The Social Contract

Topics: Political philosophy, Jean-Jacques Rousseau, Government Pages: 7 (2359 words) Published: January 19, 2013
Midterm Essay for History of Political Theory ~The Social Contract~

As Rousseau states “Man was born free, and he is everywhere in chains”, man were truly free at first, but those rights were taken away, and we find ourselves with many constraints in modern states. Rousseau does not agree with the opinion that was popular in his days that states that political authority is found within the state of nature. He believed that the only form of authority within the state of nature is the authority of a father that he has against the preservation of his own child. “Since no man has any natural authority over his fellows, and since force alone bestows no right, all legitimate authority among men must be based on covenants” states Rousseau.

He agrees to Grotius’ idea that there is a covenant between the king and his people where the people agree to surrender their freedom to the king. Which is something like a “right of slavery.” But no one with the right mind would surrender their freedom for nothing in return. Rousseau states that it is impossible to surrender one’s freedom in a fair exchange. If one surrenders their freedom to the ruler, they must surrender all rights, and they lose the position to ask for something in return. Also, this means morality and humanity are both given up as well by giving up freedom. This is because actions can be moral only when those actions are done freely.

Rousseau assumes that there is a certain point where the obstacles to their preservation in the state of nature become more powerful than the strength each man has to preserve himself in that state. Beyond this point, the primitive condition of freedom and peace cannot endure because the human race will perish if it does not get out of this state. Since men cannot create any new forces, the only way left for them to preserve themselves is to unite their powers so that the combined power overcomes any obstacle. This sum of forces can only be produced by the union of separate men, but because each man’s strength and liberty is the key of his own preservation, it is hard to merge powers with others without putting himself at risk. Putting himself at risk becomes a contradiction in this situation, because this merging of the powers was proposed to preserve themselves. Rousseau believes that the social contract solutes this problem.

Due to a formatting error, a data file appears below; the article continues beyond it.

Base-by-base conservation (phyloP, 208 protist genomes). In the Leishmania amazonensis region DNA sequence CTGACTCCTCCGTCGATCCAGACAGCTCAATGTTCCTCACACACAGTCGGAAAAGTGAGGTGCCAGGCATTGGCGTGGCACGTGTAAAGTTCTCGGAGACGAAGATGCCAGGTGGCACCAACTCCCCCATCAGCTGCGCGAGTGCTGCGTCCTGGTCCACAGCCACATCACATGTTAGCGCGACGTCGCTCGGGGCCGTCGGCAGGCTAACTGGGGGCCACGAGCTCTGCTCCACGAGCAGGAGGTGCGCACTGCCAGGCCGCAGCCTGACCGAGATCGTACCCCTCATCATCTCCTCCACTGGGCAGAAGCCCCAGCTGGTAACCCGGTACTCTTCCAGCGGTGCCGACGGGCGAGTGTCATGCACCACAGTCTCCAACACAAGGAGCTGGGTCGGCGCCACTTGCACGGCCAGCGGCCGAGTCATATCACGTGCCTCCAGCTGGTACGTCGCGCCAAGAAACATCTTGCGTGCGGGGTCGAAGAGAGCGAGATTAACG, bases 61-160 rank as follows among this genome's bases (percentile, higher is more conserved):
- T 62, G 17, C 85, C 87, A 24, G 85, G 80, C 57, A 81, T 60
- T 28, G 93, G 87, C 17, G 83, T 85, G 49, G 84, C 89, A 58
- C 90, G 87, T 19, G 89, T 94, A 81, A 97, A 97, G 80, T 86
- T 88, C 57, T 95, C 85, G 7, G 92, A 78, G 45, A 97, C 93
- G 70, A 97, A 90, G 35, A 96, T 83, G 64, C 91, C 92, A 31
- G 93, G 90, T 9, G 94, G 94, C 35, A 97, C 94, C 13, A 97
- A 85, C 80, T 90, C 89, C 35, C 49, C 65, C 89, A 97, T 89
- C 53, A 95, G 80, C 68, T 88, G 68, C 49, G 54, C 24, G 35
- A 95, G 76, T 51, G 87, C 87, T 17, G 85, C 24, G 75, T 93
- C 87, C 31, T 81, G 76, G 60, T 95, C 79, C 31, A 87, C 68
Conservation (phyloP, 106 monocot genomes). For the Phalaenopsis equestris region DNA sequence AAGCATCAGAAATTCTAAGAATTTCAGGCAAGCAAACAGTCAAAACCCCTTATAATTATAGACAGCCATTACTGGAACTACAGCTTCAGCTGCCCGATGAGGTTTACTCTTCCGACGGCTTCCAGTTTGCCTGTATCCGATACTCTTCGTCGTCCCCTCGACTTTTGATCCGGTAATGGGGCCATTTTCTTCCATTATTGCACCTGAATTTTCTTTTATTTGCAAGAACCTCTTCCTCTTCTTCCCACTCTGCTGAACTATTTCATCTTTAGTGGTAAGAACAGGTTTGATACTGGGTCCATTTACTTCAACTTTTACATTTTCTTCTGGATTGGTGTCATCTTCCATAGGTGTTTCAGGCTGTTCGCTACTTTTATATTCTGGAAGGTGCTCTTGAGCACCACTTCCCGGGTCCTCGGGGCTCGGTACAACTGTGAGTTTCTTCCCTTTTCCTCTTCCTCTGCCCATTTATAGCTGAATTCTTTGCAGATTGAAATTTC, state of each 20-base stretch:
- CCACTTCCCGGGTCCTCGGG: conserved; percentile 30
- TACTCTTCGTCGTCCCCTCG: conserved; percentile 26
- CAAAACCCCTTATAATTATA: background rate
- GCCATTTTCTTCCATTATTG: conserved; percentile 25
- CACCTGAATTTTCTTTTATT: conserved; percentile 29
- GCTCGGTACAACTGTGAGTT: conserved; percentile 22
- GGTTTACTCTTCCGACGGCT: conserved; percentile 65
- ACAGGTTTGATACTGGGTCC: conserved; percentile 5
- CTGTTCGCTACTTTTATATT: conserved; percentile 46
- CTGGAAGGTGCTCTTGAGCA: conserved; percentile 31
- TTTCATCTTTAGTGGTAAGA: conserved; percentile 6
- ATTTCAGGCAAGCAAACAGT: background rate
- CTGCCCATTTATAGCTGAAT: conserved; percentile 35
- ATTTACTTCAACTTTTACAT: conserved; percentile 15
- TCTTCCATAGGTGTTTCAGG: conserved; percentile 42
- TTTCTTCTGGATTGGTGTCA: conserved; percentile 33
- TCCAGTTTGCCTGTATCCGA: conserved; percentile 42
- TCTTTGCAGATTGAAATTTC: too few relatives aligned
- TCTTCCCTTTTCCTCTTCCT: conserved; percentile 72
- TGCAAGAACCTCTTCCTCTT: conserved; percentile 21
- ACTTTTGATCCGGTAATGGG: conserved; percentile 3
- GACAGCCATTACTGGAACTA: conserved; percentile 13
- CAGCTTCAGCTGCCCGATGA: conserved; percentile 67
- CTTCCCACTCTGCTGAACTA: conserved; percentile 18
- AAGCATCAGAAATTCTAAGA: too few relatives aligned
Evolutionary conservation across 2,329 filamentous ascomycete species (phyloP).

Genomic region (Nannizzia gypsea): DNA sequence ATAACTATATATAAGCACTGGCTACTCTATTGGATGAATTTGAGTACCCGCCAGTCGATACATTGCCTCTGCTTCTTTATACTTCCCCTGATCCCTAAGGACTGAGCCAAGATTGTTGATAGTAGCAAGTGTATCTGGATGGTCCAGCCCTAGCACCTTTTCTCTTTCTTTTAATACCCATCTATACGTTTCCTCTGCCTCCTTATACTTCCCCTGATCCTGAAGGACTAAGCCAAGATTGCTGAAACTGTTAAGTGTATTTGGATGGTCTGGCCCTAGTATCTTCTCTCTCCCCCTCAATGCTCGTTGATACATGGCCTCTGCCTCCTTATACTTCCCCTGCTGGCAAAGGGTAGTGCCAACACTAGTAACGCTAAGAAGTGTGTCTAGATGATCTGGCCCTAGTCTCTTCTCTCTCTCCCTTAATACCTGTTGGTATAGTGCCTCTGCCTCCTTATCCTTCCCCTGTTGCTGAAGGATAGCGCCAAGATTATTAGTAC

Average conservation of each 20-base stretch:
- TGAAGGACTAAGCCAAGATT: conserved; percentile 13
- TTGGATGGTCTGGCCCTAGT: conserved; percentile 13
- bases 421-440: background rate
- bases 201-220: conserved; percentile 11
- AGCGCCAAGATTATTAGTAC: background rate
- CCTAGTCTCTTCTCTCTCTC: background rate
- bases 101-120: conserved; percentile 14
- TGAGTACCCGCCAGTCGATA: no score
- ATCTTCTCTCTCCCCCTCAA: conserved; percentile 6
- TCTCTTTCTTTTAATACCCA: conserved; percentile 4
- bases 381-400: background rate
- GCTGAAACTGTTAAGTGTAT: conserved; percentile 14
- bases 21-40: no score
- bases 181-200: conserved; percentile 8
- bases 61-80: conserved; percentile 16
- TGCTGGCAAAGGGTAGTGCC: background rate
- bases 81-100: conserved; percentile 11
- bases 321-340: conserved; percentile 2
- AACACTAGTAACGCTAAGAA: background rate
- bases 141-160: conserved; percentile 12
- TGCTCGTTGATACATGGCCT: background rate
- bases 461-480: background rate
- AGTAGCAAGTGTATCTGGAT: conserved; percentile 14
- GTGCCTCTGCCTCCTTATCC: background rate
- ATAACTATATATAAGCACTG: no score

The social contract defines that individual must surrender himself unconditionally to the community as a whole. From this, Rousseau implies mainly three things. First is that because the conditions of the social contract are the same for everyone, everyone will want to make the social contract as easy as possible for all. Secondly, because people surrender themselves unconditionally, the individual has no right or power that can stand against the state. Lastly, because no one is set above anyone else, people do not lose their natural freedom by entering into the social contract. Rousseau states that “Each one of us puts into the community his person and all his powers under the supreme direction of the general will; and as a body, we incorporate every member as an indivisible part of the whole.” This community is not just the sum total of the lives and wills of its members. It is a distinct and unified entity with a life and a will of its own. Rousseau referred to this as “city”, now known as “republic” or “body politic.” Rousseau explained further that in its passive role, it is a “state”, in its active role a “sovereign,” and in relation to other states a “power.” The community that forms it is “a people,” and individually they are “citizens,” and they are “subjects” as they submit themselves to the sovereign.

In Book II, Rousseau starts off by stating that the sovereign is inalienable. He believes that because sovereignty is just an exercise of the general will, it can never be alienated. Furthermore, it being a collective being, it cannot be represented by anyone but itself. Sovereignty is...
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